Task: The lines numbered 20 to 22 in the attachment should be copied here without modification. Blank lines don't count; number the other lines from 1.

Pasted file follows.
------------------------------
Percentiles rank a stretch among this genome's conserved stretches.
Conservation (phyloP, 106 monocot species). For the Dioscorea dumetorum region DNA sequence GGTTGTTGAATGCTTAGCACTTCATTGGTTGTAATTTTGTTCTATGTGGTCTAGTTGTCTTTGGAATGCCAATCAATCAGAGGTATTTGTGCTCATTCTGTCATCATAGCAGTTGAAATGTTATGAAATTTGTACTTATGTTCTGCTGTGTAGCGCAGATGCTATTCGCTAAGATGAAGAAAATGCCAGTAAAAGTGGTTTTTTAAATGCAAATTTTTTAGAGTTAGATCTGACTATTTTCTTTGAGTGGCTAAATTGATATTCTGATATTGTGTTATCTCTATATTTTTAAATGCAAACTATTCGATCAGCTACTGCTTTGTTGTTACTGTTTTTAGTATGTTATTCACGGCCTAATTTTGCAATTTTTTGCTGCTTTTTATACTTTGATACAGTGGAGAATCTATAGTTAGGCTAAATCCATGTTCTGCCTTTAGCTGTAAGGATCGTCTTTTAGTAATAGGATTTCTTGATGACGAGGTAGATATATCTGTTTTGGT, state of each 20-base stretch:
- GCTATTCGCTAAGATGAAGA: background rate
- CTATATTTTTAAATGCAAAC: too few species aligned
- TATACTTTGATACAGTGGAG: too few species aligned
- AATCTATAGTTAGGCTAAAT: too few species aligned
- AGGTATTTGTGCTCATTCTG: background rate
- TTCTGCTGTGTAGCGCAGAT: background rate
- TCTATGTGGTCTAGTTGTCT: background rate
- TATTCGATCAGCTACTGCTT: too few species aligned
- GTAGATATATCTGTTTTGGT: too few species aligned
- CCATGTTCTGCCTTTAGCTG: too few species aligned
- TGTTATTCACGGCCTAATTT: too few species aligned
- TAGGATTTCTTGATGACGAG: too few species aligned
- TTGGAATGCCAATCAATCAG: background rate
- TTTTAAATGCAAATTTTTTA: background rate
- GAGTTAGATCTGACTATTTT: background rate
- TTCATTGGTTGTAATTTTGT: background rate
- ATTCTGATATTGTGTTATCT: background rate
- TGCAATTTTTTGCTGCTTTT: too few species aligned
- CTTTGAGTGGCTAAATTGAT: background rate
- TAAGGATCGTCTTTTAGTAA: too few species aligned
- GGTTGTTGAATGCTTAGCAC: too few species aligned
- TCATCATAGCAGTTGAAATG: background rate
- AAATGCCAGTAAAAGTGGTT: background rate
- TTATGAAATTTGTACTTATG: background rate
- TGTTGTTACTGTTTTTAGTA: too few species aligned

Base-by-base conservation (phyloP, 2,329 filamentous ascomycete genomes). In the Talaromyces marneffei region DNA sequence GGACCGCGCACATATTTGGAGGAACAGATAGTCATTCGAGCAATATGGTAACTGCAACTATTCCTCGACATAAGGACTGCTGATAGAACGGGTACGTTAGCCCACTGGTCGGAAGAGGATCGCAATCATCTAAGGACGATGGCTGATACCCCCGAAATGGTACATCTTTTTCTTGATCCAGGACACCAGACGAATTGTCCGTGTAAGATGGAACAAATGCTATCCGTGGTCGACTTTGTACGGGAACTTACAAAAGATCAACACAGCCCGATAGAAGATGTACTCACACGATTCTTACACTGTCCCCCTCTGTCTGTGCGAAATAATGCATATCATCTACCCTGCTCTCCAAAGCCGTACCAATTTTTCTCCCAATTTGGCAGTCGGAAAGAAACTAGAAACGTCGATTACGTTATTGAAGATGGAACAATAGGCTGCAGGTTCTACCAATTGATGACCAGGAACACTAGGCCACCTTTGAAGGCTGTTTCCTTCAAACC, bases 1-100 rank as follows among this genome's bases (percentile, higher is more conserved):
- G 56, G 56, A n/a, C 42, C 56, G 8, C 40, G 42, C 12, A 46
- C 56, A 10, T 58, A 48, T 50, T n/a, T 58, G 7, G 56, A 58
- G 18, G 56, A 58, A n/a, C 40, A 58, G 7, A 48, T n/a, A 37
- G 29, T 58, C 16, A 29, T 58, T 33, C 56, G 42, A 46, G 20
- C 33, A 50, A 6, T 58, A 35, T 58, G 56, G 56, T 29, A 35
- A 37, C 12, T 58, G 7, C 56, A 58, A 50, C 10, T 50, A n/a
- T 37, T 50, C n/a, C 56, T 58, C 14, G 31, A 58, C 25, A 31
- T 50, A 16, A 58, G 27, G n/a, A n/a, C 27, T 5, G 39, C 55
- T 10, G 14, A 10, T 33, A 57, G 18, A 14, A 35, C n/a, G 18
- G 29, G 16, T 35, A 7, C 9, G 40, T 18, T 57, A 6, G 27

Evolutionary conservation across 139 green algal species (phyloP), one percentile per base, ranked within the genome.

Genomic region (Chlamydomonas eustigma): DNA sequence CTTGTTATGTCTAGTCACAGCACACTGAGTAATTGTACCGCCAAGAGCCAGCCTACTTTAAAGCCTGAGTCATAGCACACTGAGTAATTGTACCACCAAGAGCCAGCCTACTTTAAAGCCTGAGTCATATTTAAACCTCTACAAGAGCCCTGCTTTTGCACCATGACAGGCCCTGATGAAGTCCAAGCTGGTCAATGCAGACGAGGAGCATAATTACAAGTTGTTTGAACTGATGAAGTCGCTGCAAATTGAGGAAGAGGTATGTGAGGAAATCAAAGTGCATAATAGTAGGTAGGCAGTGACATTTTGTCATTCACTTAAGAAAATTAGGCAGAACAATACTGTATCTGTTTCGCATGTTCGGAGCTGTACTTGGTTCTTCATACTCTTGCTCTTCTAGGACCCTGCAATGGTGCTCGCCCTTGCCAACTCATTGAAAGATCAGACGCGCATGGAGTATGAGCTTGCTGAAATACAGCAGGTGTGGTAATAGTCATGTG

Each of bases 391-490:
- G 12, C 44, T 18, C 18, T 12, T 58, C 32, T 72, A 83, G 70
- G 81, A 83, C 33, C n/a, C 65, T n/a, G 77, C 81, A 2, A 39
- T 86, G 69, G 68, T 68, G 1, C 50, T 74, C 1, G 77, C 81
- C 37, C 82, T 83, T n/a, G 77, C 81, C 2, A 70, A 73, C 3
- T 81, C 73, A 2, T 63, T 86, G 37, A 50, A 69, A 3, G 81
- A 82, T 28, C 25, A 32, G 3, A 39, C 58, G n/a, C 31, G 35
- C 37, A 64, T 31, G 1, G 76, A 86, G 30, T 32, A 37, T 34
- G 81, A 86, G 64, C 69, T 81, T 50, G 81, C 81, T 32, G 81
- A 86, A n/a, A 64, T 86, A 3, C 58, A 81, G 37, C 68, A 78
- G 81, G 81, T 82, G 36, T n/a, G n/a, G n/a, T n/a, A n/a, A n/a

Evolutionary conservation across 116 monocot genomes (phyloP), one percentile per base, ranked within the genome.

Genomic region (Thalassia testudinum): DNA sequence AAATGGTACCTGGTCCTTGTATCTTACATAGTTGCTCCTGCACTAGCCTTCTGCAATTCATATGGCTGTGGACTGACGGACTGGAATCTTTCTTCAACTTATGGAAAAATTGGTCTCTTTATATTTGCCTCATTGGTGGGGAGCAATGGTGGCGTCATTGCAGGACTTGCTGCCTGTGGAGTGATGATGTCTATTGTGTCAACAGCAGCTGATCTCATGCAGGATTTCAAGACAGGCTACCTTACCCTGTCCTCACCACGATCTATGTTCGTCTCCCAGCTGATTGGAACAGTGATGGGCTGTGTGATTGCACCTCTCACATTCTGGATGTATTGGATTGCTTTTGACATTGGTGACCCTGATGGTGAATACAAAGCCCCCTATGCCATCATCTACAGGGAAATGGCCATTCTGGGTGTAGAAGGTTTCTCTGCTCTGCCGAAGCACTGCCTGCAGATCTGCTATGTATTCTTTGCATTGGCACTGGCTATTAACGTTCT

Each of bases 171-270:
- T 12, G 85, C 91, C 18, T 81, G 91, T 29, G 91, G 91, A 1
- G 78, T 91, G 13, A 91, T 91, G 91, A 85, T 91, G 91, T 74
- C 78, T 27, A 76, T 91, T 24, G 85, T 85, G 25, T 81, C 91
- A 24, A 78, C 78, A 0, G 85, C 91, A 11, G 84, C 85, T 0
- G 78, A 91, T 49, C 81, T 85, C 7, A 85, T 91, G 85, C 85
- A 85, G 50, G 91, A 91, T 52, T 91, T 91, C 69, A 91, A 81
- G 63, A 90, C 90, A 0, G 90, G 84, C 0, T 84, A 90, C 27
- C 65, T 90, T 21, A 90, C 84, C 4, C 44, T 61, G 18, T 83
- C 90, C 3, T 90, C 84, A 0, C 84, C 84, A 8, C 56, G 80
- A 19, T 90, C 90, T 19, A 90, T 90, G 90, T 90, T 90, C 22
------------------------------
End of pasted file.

- TGCAATTTTTTGCTGCTTTT: too few species aligned
- CTTTGAGTGGCTAAATTGAT: background rate
- TAAGGATCGTCTTTTAGTAA: too few species aligned